A New Perspective on Asset Performance Management


The availability of DPMs enables asset performance management in ways previously unavailable. As previously mentioned, traditional asset management involves operators driving the assets to maximize asset utilization and maintenance maintaining the assets to drive maximum asset availability. It is important to understand that neither asset availability, nor asset utilization, is a measure of the business objectives of any plant. Since they are inverse functions, operators and maintenance teams are frequently at odds with each other. So, in essence, traditional performance measurement systems tend to discourage cooperation and collaboration.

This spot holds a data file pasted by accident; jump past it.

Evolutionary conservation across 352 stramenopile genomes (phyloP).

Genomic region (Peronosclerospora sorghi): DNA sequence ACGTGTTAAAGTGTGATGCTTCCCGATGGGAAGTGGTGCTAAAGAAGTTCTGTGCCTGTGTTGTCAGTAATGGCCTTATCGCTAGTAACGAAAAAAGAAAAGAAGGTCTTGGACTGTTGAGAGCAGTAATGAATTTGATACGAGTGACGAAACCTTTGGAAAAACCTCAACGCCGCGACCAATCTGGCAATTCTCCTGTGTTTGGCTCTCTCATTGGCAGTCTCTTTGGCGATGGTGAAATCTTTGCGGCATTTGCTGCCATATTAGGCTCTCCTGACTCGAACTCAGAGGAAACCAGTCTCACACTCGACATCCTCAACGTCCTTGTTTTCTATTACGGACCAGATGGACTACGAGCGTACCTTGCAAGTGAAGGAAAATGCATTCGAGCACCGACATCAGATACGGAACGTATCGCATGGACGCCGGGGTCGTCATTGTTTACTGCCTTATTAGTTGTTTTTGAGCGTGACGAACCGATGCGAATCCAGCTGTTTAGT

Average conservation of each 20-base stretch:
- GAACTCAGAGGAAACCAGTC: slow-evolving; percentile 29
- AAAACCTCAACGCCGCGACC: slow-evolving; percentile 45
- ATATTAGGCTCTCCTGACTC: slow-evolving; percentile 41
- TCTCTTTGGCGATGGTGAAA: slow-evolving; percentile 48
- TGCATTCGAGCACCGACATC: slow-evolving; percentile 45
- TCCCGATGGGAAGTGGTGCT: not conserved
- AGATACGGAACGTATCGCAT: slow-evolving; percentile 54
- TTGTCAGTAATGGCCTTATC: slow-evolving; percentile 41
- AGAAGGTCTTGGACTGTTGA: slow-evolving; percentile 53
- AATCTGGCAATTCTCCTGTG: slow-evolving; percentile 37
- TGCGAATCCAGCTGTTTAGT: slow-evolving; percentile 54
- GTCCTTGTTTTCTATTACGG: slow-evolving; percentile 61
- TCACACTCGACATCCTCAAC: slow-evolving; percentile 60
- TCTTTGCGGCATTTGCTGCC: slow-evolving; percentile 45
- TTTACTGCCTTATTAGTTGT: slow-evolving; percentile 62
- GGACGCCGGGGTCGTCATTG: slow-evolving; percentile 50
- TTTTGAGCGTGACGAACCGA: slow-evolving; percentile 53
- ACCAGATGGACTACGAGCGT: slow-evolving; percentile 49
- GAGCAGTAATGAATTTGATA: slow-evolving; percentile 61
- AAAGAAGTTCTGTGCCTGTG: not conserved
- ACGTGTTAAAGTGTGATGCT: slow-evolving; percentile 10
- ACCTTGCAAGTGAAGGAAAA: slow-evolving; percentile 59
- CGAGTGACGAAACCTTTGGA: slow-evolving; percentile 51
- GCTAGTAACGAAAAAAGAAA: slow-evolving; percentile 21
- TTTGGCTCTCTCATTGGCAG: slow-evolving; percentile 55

It's quite useful to use an analogy from the world of sports since nearly all professional sports are performance- driven. In automobile racing, the driver is analogous to the operators in industrial plants and the pit crews are analogous to the maintenance teams. In interviewing a NASCAR driver and a pit crew chief, I noticed how well they tended to cooperate. I asked them if, as is common in industrial plants, the pit crew was measured on the availability of the car and the operator measured on the utilization. They told me that although utilization and availability (or maintained state, which may be a much better measure than classic availability) are important, the primary measure of both is winning the race. I asked the pit crew chief if, upon detecting a problem with the car that might negatively impact the maintained state, he would call the car into the pit. He said, "Only if the problem means we won't win the race." Then I asked the driver if he would refuse to come into the pit if called in by the crew chief. He said, "no way, I know he is calling me in because I'll lose the race if something is not done." You see, for both parties, the primary focus is winning. And since they have a shared focus, they not only trust each other, but they cooperate extremely well. So how can we define "winning" for frontline maintenance teams and operators in industrial plants to engender the same level of cooperation and even collaboration?